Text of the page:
Understanding the Differences Between Palliative and Hospice Care
Palliative Care: Medical care that is dedicated to providing individuals relief from the symptoms, conditions, and pain that accompany a chronic disease or illness. This care can be used at any stage of the illness to improve quality of life, relieve discomfort and reduce stress in the individual and their family.
- Palliative care is delivered by a multi-disciplinary team that includes physicians, counselors, nurses and spiritual advisors. The team helps the individual and family to address medical, social and emotional support. Palliative care can be provided in the person’s home, as well as in long-term care facilities, outpatient clinics, and hospitals.
- Palliative care is a resource available to anyone with a serious illness such as Alzheimer’s disease and related dementias.
- To find palliative care request a referral from primary physician or visit the National Hospice and Palliative Care Organization at http://www.nhpco.org/find-hospice/pcp.
Hospice Care: Specialized type of palliative care for individuals who have a terminal illness with a life expectancy of six months or less. Hospice care focuses on controlling and alleviating pain and other symptoms of illness so the induvial can be comfortable near the end of life. The person and or family will agree not to have curative or life-prolonging interventions, meaning that attempts to cure or treat any underlying illness has stopped (e.g., as in the case of cancer chemotherapy would be stopped).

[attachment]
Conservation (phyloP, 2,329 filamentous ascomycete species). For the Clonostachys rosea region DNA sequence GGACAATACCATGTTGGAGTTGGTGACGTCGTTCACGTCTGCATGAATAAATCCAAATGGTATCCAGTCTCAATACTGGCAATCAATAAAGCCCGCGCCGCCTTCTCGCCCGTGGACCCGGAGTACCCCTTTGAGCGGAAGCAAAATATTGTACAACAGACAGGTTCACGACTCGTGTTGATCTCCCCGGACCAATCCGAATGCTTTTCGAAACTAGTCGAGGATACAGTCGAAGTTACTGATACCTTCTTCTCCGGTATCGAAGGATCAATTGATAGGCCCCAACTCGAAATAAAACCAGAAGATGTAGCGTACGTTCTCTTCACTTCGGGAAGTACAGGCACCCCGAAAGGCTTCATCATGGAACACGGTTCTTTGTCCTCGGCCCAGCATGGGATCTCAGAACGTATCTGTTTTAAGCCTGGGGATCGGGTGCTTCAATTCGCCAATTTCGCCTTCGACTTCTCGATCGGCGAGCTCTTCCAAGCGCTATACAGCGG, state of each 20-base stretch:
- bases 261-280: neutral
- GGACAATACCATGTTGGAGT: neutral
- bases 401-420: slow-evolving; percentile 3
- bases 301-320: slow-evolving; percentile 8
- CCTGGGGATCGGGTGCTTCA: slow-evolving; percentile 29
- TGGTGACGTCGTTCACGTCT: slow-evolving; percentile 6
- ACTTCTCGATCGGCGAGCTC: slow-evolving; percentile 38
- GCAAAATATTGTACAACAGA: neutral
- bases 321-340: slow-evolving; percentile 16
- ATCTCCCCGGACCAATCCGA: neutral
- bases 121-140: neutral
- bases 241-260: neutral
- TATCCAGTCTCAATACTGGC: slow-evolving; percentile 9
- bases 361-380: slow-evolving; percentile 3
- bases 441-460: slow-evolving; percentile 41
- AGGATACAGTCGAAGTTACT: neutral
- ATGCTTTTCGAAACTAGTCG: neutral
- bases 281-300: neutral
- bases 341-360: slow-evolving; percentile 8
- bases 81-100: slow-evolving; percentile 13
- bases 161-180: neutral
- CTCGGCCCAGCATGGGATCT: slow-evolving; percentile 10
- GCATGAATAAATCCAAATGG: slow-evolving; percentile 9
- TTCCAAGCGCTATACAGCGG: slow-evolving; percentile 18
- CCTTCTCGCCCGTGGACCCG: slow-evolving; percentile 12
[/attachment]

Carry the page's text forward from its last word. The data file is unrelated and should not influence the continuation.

- Hospice care is delivered by a multi-disciplinary team of physicians, social workers, nurses, and spiritual advisors. The team helps with improving quality of life, and helping the individual be as comfortable as possible. Hospice can be provided in the home, as well as in a hospital, long-term care facility, or hospice facility.
- To qualify for hospice, an individual needs to meet certain medical requirements, which must be evaluated by a physician who will then submit a statement of need.
- If the individual’s condition improves, hospice care can be discontinued. The person can also choose to stop hospice care and utilize curative treatments.
Insurance Coverage: Private insurance companies and health maintenance organizations (HMOs) can help cover the costs of palliative and hospice care. Medicare can offer hospice benefits, Medicare plan (Part B) can cover some palliative care benefits. Medicaid coverage of hospice and palliative care is different in each state. Contact the individual’s insurance provider to learn what type of coverage their plan provides for palliative care and hospice.